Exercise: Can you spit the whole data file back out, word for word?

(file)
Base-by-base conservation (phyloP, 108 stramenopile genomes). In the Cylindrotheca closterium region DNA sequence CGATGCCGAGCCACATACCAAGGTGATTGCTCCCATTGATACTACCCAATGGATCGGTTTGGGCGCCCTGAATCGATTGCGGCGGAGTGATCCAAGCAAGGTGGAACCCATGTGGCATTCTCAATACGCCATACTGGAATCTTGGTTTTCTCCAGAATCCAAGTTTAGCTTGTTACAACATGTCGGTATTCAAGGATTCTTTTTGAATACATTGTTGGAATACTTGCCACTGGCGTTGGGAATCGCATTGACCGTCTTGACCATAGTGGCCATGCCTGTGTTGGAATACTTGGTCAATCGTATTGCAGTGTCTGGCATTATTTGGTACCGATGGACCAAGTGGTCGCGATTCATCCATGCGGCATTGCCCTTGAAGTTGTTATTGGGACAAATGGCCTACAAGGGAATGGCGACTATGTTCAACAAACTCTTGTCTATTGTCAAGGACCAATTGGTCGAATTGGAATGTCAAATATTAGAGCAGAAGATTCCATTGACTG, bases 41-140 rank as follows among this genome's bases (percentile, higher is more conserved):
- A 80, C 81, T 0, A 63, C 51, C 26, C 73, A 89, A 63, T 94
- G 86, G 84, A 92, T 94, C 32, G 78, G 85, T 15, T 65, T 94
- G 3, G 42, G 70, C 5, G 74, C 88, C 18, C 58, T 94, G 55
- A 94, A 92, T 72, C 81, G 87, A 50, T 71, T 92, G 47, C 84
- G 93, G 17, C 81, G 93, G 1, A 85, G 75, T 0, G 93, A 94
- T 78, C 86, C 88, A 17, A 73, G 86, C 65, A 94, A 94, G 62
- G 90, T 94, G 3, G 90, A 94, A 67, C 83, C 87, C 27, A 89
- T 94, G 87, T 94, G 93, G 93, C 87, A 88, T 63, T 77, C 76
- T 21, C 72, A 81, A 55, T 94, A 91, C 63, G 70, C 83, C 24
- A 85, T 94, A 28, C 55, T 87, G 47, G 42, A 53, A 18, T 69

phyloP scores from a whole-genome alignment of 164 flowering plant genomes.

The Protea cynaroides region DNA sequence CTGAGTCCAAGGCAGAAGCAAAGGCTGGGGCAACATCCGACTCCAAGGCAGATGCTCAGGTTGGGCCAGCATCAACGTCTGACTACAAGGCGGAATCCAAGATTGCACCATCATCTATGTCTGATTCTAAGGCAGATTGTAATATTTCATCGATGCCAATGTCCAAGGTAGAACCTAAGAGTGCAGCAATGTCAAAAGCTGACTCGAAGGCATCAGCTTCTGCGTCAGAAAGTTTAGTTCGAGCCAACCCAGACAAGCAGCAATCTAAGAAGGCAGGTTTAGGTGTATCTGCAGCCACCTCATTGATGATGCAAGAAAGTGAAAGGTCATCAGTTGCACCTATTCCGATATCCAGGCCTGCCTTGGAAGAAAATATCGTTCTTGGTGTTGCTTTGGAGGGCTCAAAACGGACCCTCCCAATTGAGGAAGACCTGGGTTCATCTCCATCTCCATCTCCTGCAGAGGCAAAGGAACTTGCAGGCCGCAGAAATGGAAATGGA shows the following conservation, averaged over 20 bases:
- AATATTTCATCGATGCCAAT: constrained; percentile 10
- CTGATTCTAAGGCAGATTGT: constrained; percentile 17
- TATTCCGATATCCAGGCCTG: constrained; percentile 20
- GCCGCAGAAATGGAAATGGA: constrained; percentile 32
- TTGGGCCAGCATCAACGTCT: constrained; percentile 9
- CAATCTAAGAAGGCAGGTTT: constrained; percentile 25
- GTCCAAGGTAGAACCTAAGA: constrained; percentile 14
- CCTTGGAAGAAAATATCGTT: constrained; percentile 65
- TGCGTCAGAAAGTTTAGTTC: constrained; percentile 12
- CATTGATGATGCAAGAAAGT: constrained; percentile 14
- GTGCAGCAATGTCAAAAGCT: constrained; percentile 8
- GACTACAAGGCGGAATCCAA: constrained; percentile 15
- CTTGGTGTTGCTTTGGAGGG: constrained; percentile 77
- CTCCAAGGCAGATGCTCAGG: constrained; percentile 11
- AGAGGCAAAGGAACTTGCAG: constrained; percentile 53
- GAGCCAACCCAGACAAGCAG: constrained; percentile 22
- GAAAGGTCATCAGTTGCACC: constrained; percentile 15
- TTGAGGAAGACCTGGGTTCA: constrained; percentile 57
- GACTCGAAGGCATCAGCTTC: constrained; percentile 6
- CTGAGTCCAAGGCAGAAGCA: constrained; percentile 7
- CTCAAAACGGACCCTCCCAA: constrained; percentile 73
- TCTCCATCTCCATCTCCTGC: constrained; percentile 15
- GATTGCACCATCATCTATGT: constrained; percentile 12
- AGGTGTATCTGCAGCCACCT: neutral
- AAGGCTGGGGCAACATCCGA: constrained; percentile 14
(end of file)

Base-by-base conservation (phyloP, 108 stramenopile genomes). In the Cylindrotheca closterium region DNA sequence CGATGCCGAGCCACATACCAAGGTGATTGCTCCCATTGATACTACCCAATGGATCGGTTTGGGCGCCCTGAATCGATTGCGGCGGAGTGATCCAAGCAAGGTGGAACCCATGTGGCATTCTCAATACGCCATACTGGAATCTTGGTTTTCTCCAGAATCCAAGTTTAGCTTGTTACAACATGTCGGTATTCAAGGATTCTTTTTGAATACATTGTTGGAATACTTGCCACTGGCGTTGGGAATCGCATTGACCGTCTTGACCATAGTGGCCATGCCTGTGTTGGAATACTTGGTCAATCGTATTGCAGTGTCTGGCATTATTTGGTACCGATGGACCAAGTGGTCGCGATTCATCCATGCGGCATTGCCCTTGAAGTTGTTATTGGGACAAATGGCCTACAAGGGAATGGCGACTATGTTCAACAAACTCTTGTCTATTGTCAAGGACCAATTGGTCGAATTGGAATGTCAAATATTAGAGCAGAAGATTCCATTGACTG, bases 41-140 rank as follows among this genome's bases (percentile, higher is more conserved):
- A 80, C 81, T 0, A 63, C 51, C 26, C 73, A 89, A 63, T 94
- G 86, G 84, A 92, T 94, C 32, G 78, G 85, T 15, T 65, T 94
- G 3, G 42, G 70, C 5, G 74, C 88, C 18, C 58, T 94, G 55
- A 94, A 92, T 72, C 81, G 87, A 50, T 71, T 92, G 47, C 84
- G 93, G 17, C 81, G 93, G 1, A 85, G 75, T 0, G 93, A 94
- T 78, C 86, C 88, A 17, A 73, G 86, C 65, A 94, A 94, G 62
- G 90, T 94, G 3, G 90, A 94, A 67, C 83, C 87, C 27, A 89
- T 94, G 87, T 94, G 93, G 93, C 87, A 88, T 63, T 77, C 76
- T 21, C 72, A 81, A 55, T 94, A 91, C 63, G 70, C 83, C 24
- A 85, T 94, A 28, C 55, T 87, G 47, G 42, A 53, A 18, T 69

phyloP scores from a whole-genome alignment of 164 flowering plant genomes.

The Protea cynaroides region DNA sequence CTGAGTCCAAGGCAGAAGCAAAGGCTGGGGCAACATCCGACTCCAAGGCAGATGCTCAGGTTGGGCCAGCATCAACGTCTGACTACAAGGCGGAATCCAAGATTGCACCATCATCTATGTCTGATTCTAAGGCAGATTGTAATATTTCATCGATGCCAATGTCCAAGGTAGAACCTAAGAGTGCAGCAATGTCAAAAGCTGACTCGAAGGCATCAGCTTCTGCGTCAGAAAGTTTAGTTCGAGCCAACCCAGACAAGCAGCAATCTAAGAAGGCAGGTTTAGGTGTATCTGCAGCCACCTCATTGATGATGCAAGAAAGTGAAAGGTCATCAGTTGCACCTATTCCGATATCCAGGCCTGCCTTGGAAGAAAATATCGTTCTTGGTGTTGCTTTGGAGGGCTCAAAACGGACCCTCCCAATTGAGGAAGACCTGGGTTCATCTCCATCTCCATCTCCTGCAGAGGCAAAGGAACTTGCAGGCCGCAGAAATGGAAATGGA shows the following conservation, averaged over 20 bases:
- AATATTTCATCGATGCCAAT: constrained; percentile 10
- CTGATTCTAAGGCAGATTGT: constrained; percentile 17
- TATTCCGATATCCAGGCCTG: constrained; percentile 20
- GCCGCAGAAATGGAAATGGA: constrained; percentile 32
- TTGGGCCAGCATCAACGTCT: constrained; percentile 9
- CAATCTAAGAAGGCAGGTTT: constrained; percentile 25
- GTCCAAGGTAGAACCTAAGA: constrained; percentile 14
- CCTTGGAAGAAAATATCGTT: constrained; percentile 65
- TGCGTCAGAAAGTTTAGTTC: constrained; percentile 12
- CATTGATGATGCAAGAAAGT: constrained; percentile 14
- GTGCAGCAATGTCAAAAGCT: constrained; percentile 8
- GACTACAAGGCGGAATCCAA: constrained; percentile 15
- CTTGGTGTTGCTTTGGAGGG: constrained; percentile 77
- CTCCAAGGCAGATGCTCAGG: constrained; percentile 11
- AGAGGCAAAGGAACTTGCAG: constrained; percentile 53
- GAGCCAACCCAGACAAGCAG: constrained; percentile 22
- GAAAGGTCATCAGTTGCACC: constrained; percentile 15
- TTGAGGAAGACCTGGGTTCA: constrained; percentile 57
- GACTCGAAGGCATCAGCTTC: constrained; percentile 6
- CTGAGTCCAAGGCAGAAGCA: constrained; percentile 7
- CTCAAAACGGACCCTCCCAA: constrained; percentile 73
- TCTCCATCTCCATCTCCTGC: constrained; percentile 15
- GATTGCACCATCATCTATGT: constrained; percentile 12
- AGGTGTATCTGCAGCCACCT: neutral
- AAGGCTGGGGCAACATCCGA: constrained; percentile 14